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Old 12-26-2011, 01:59 PM   #41
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Originally Posted by braumeister View Post
Actually, it's a bit more complicated than that. The low voltage give you less of a voltage drop, not more. Also, the bulbs (halogen) are considerably more efficient. Also, I don't want very bright light, just enough to turn a totally dark night into a low visibility situation.

But my point was merely that the total cost of the system is quite reasonable at only $100 a year.
Not really - as I said "all things being equal, a low voltage system will be less efficient than a high voltage system."

The voltage drop will be higher (%-wise, which is all that matters in efficiency) in a lower-voltage, higher-current system.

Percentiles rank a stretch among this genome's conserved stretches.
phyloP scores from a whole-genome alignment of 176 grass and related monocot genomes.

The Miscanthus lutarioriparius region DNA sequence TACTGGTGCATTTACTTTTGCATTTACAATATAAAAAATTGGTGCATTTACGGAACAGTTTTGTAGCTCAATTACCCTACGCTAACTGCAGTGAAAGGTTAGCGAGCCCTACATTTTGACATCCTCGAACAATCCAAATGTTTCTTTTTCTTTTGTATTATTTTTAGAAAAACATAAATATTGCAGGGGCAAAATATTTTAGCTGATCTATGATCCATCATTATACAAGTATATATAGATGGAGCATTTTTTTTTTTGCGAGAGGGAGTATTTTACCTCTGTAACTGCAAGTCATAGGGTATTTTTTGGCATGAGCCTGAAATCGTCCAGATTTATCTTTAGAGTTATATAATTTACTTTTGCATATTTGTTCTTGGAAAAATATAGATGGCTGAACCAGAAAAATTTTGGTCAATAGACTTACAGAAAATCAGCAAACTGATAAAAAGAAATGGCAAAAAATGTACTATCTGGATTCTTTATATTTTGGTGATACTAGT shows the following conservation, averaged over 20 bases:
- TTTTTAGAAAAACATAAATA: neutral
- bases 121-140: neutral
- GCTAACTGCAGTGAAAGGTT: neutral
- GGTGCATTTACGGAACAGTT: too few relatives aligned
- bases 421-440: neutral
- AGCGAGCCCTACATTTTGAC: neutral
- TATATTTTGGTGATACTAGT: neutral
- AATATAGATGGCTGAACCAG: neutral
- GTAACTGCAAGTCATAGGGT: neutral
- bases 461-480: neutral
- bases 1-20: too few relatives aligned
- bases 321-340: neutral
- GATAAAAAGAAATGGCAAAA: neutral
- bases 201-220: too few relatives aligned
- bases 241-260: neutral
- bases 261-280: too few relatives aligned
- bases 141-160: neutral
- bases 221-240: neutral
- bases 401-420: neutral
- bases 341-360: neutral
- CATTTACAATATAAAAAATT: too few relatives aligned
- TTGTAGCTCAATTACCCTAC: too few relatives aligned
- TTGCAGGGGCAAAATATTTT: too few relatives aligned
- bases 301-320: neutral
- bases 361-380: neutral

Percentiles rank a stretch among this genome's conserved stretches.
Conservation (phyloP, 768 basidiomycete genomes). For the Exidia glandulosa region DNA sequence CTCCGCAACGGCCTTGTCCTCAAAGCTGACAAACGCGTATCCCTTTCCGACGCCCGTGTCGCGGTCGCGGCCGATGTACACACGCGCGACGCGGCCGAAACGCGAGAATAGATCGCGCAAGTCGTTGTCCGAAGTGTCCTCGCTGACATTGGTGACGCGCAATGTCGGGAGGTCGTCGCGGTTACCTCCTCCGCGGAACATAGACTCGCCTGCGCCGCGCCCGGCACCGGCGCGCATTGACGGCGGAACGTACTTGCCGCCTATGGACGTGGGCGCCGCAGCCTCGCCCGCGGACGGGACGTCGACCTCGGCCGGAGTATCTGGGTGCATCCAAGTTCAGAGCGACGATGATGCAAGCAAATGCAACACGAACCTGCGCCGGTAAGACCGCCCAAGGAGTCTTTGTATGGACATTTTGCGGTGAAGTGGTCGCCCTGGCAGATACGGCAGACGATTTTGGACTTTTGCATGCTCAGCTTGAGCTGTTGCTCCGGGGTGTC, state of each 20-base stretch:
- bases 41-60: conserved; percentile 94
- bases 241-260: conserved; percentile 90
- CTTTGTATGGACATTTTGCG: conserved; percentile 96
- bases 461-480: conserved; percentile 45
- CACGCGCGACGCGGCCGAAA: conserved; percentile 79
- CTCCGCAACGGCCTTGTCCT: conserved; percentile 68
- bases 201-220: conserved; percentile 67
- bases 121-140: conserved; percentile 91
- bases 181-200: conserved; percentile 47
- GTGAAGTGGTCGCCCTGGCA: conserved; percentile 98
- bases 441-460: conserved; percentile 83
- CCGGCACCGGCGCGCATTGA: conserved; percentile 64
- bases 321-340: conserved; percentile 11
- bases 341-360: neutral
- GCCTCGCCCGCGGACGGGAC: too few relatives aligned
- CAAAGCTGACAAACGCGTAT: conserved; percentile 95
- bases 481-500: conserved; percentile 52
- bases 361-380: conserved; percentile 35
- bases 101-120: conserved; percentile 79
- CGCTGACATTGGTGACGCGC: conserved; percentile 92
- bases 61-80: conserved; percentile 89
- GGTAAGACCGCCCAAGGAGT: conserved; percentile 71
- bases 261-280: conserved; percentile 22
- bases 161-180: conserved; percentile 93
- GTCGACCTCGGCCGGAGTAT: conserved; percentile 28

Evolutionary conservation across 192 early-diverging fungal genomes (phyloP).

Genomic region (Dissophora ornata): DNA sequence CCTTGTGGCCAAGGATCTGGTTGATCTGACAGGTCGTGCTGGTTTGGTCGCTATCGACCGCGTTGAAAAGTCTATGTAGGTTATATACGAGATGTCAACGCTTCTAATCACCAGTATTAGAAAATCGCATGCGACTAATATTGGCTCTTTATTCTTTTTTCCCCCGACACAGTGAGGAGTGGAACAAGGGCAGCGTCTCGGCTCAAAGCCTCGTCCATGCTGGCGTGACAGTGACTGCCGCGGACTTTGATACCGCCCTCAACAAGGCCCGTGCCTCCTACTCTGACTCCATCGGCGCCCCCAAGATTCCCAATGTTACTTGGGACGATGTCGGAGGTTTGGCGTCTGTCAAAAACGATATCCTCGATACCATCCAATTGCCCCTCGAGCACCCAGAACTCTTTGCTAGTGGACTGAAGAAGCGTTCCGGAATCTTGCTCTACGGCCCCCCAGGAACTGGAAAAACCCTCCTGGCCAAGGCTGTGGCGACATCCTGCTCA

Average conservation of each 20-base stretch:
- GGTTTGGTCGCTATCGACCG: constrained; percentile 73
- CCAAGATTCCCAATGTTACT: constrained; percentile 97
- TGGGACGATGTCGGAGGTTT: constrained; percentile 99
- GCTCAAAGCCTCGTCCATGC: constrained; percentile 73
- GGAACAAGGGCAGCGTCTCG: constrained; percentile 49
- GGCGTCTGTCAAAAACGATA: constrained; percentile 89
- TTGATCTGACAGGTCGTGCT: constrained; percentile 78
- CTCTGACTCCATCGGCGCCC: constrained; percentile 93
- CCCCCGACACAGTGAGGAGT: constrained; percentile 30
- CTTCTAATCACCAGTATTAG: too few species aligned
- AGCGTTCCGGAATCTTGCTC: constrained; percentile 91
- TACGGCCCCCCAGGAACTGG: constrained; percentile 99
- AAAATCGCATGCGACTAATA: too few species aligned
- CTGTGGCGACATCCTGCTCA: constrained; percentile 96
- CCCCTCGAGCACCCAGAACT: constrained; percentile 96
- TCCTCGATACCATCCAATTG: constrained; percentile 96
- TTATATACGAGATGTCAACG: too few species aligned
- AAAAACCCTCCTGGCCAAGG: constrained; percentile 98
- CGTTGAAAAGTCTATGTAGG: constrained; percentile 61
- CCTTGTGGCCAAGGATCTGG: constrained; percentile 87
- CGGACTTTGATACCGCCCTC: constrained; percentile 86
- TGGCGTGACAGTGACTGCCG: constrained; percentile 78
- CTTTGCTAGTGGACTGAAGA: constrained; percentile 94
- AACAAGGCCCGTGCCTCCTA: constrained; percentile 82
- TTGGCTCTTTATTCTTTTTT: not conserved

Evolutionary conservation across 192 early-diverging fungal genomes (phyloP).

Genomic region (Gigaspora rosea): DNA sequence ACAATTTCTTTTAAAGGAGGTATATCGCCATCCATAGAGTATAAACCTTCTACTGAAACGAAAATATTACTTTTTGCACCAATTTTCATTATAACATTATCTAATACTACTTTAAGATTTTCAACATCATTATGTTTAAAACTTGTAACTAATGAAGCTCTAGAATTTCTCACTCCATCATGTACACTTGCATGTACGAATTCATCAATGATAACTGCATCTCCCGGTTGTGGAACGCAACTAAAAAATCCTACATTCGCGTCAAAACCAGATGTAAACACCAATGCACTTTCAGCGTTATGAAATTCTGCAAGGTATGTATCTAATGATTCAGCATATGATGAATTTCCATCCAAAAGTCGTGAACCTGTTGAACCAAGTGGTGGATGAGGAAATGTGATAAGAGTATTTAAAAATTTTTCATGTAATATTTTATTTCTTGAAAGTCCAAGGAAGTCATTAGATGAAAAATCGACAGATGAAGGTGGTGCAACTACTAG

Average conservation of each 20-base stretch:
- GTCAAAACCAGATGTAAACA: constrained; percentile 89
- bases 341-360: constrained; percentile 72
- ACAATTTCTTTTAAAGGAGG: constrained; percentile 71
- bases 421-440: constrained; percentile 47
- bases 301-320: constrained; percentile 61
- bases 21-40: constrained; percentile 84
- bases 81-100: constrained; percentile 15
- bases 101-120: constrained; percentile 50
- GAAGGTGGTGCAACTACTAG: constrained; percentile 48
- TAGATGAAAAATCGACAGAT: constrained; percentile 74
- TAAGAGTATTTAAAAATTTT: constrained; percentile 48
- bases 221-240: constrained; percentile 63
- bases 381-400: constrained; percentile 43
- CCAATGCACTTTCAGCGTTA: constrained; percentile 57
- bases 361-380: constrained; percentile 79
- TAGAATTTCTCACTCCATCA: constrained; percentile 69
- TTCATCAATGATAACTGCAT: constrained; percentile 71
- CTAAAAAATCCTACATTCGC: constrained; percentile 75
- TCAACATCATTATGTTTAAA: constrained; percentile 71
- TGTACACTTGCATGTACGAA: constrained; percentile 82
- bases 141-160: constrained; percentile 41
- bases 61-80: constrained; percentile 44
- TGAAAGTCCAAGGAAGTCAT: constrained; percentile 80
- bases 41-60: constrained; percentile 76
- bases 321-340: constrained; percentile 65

And a halogen high voltage bulb of X watts will be more efficient than a halogen low voltage bulb of X watts. And there is still the transformer loss - possibly considerable loss if it helps keep manufacturing cost low. No extra transformer in a line-voltage system.

I'm just trying to point this out, as I know some people are under the mistaken belief that "low voltage" means "low electrical use" and it isn't the case. If low voltage helped efficiency, we'd see low-voltage transmission lines, not high voltage ones.

While we are at it, one 100W bulb will be more efficient than two 50W bulbs (more light for the same power in), ~ 21% more efficient.


ooops - cross posted with sailor; I obviously agree with sailor too!